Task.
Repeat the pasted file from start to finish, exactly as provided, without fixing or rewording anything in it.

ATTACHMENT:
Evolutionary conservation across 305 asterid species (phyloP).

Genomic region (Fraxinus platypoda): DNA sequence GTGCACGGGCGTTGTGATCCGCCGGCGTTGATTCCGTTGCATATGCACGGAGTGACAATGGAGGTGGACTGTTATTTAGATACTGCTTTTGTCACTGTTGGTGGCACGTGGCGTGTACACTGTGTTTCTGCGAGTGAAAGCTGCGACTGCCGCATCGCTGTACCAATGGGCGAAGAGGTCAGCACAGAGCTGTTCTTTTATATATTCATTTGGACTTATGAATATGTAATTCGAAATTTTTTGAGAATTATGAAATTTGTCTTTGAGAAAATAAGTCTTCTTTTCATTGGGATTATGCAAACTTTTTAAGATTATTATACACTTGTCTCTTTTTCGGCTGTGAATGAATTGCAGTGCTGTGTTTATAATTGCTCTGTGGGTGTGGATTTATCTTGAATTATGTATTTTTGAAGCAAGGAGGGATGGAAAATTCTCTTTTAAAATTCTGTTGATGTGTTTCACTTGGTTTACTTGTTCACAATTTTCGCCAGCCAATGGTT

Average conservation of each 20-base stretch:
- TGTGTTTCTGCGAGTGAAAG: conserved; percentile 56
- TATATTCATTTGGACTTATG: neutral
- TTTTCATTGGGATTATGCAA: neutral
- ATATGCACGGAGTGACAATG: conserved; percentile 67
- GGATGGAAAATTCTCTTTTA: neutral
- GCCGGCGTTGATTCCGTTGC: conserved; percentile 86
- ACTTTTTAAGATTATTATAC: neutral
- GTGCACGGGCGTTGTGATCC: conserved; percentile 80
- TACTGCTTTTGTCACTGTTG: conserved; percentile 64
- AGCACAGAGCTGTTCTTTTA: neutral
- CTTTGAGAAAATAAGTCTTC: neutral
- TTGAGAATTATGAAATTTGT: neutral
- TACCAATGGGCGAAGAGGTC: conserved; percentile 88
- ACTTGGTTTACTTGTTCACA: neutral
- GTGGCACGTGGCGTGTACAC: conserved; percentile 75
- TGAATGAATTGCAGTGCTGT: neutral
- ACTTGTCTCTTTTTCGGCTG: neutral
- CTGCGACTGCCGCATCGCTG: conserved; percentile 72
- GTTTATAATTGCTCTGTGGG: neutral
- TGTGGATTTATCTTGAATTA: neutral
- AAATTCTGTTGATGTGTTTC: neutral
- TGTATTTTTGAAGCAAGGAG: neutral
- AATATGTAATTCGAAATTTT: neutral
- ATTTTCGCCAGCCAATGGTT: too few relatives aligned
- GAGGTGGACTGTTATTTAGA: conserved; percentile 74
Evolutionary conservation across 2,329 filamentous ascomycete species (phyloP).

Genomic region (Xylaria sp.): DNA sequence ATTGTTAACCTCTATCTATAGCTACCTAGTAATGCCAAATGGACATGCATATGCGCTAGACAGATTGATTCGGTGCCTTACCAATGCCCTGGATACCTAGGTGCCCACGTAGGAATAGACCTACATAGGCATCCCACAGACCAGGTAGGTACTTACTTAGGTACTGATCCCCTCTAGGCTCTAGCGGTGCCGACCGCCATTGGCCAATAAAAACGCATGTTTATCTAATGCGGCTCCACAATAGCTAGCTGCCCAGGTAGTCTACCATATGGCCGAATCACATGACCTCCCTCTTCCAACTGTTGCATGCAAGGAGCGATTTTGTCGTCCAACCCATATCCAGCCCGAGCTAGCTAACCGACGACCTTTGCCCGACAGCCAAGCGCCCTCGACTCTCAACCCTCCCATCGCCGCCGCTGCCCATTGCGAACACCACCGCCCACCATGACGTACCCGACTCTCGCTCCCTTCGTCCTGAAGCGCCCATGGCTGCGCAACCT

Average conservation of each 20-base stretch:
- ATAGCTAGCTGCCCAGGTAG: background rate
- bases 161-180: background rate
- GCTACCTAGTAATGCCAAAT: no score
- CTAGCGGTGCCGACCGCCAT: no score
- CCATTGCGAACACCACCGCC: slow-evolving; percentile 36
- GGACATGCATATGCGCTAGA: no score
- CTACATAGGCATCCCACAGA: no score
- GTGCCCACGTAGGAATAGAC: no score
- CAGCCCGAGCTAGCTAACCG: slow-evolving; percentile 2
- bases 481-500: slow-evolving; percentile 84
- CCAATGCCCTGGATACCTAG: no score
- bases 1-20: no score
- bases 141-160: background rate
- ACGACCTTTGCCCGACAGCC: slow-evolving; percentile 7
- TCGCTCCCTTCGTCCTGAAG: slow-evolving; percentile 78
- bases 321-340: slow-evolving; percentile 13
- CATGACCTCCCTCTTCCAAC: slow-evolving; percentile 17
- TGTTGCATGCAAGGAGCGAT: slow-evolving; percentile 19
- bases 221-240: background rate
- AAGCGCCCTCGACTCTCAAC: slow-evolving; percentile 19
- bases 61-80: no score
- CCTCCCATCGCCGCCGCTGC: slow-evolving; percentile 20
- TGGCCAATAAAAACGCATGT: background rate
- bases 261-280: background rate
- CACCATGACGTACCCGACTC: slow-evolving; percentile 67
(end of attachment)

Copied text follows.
Evolutionary conservation across 305 asterid species (phyloP).

Genomic region (Fraxinus platypoda): DNA sequence GTGCACGGGCGTTGTGATCCGCCGGCGTTGATTCCGTTGCATATGCACGGAGTGACAATGGAGGTGGACTGTTATTTAGATACTGCTTTTGTCACTGTTGGTGGCACGTGGCGTGTACACTGTGTTTCTGCGAGTGAAAGCTGCGACTGCCGCATCGCTGTACCAATGGGCGAAGAGGTCAGCACAGAGCTGTTCTTTTATATATTCATTTGGACTTATGAATATGTAATTCGAAATTTTTTGAGAATTATGAAATTTGTCTTTGAGAAAATAAGTCTTCTTTTCATTGGGATTATGCAAACTTTTTAAGATTATTATACACTTGTCTCTTTTTCGGCTGTGAATGAATTGCAGTGCTGTGTTTATAATTGCTCTGTGGGTGTGGATTTATCTTGAATTATGTATTTTTGAAGCAAGGAGGGATGGAAAATTCTCTTTTAAAATTCTGTTGATGTGTTTCACTTGGTTTACTTGTTCACAATTTTCGCCAGCCAATGGTT

Average conservation of each 20-base stretch:
- TGTGTTTCTGCGAGTGAAAG: conserved; percentile 56
- TATATTCATTTGGACTTATG: neutral
- TTTTCATTGGGATTATGCAA: neutral
- ATATGCACGGAGTGACAATG: conserved; percentile 67
- GGATGGAAAATTCTCTTTTA: neutral
- GCCGGCGTTGATTCCGTTGC: conserved; percentile 86
- ACTTTTTAAGATTATTATAC: neutral
- GTGCACGGGCGTTGTGATCC: conserved; percentile 80
- TACTGCTTTTGTCACTGTTG: conserved; percentile 64
- AGCACAGAGCTGTTCTTTTA: neutral
- CTTTGAGAAAATAAGTCTTC: neutral
- TTGAGAATTATGAAATTTGT: neutral
- TACCAATGGGCGAAGAGGTC: conserved; percentile 88
- ACTTGGTTTACTTGTTCACA: neutral
- GTGGCACGTGGCGTGTACAC: conserved; percentile 75
- TGAATGAATTGCAGTGCTGT: neutral
- ACTTGTCTCTTTTTCGGCTG: neutral
- CTGCGACTGCCGCATCGCTG: conserved; percentile 72
- GTTTATAATTGCTCTGTGGG: neutral
- TGTGGATTTATCTTGAATTA: neutral
- AAATTCTGTTGATGTGTTTC: neutral
- TGTATTTTTGAAGCAAGGAG: neutral
- AATATGTAATTCGAAATTTT: neutral
- ATTTTCGCCAGCCAATGGTT: too few relatives aligned
- GAGGTGGACTGTTATTTAGA: conserved; percentile 74
Evolutionary conservation across 2,329 filamentous ascomycete species (phyloP).

Genomic region (Xylaria sp.): DNA sequence ATTGTTAACCTCTATCTATAGCTACCTAGTAATGCCAAATGGACATGCATATGCGCTAGACAGATTGATTCGGTGCCTTACCAATGCCCTGGATACCTAGGTGCCCACGTAGGAATAGACCTACATAGGCATCCCACAGACCAGGTAGGTACTTACTTAGGTACTGATCCCCTCTAGGCTCTAGCGGTGCCGACCGCCATTGGCCAATAAAAACGCATGTTTATCTAATGCGGCTCCACAATAGCTAGCTGCCCAGGTAGTCTACCATATGGCCGAATCACATGACCTCCCTCTTCCAACTGTTGCATGCAAGGAGCGATTTTGTCGTCCAACCCATATCCAGCCCGAGCTAGCTAACCGACGACCTTTGCCCGACAGCCAAGCGCCCTCGACTCTCAACCCTCCCATCGCCGCCGCTGCCCATTGCGAACACCACCGCCCACCATGACGTACCCGACTCTCGCTCCCTTCGTCCTGAAGCGCCCATGGCTGCGCAACCT

Average conservation of each 20-base stretch:
- ATAGCTAGCTGCCCAGGTAG: background rate
- bases 161-180: background rate
- GCTACCTAGTAATGCCAAAT: no score
- CTAGCGGTGCCGACCGCCAT: no score
- CCATTGCGAACACCACCGCC: slow-evolving; percentile 36
- GGACATGCATATGCGCTAGA: no score
- CTACATAGGCATCCCACAGA: no score
- GTGCCCACGTAGGAATAGAC: no score
- CAGCCCGAGCTAGCTAACCG: slow-evolving; percentile 2
- bases 481-500: slow-evolving; percentile 84
- CCAATGCCCTGGATACCTAG: no score
- bases 1-20: no score
- bases 141-160: background rate
- ACGACCTTTGCCCGACAGCC: slow-evolving; percentile 7
- TCGCTCCCTTCGTCCTGAAG: slow-evolving; percentile 78
- bases 321-340: slow-evolving; percentile 13
- CATGACCTCCCTCTTCCAAC: slow-evolving; percentile 17
- TGTTGCATGCAAGGAGCGAT: slow-evolving; percentile 19
- bases 221-240: background rate
- AAGCGCCCTCGACTCTCAAC: slow-evolving; percentile 19
- bases 61-80: no score
- CCTCCCATCGCCGCCGCTGC: slow-evolving; percentile 20
- TGGCCAATAAAAACGCATGT: background rate
- bases 261-280: background rate
- CACCATGACGTACCCGACTC: slow-evolving; percentile 67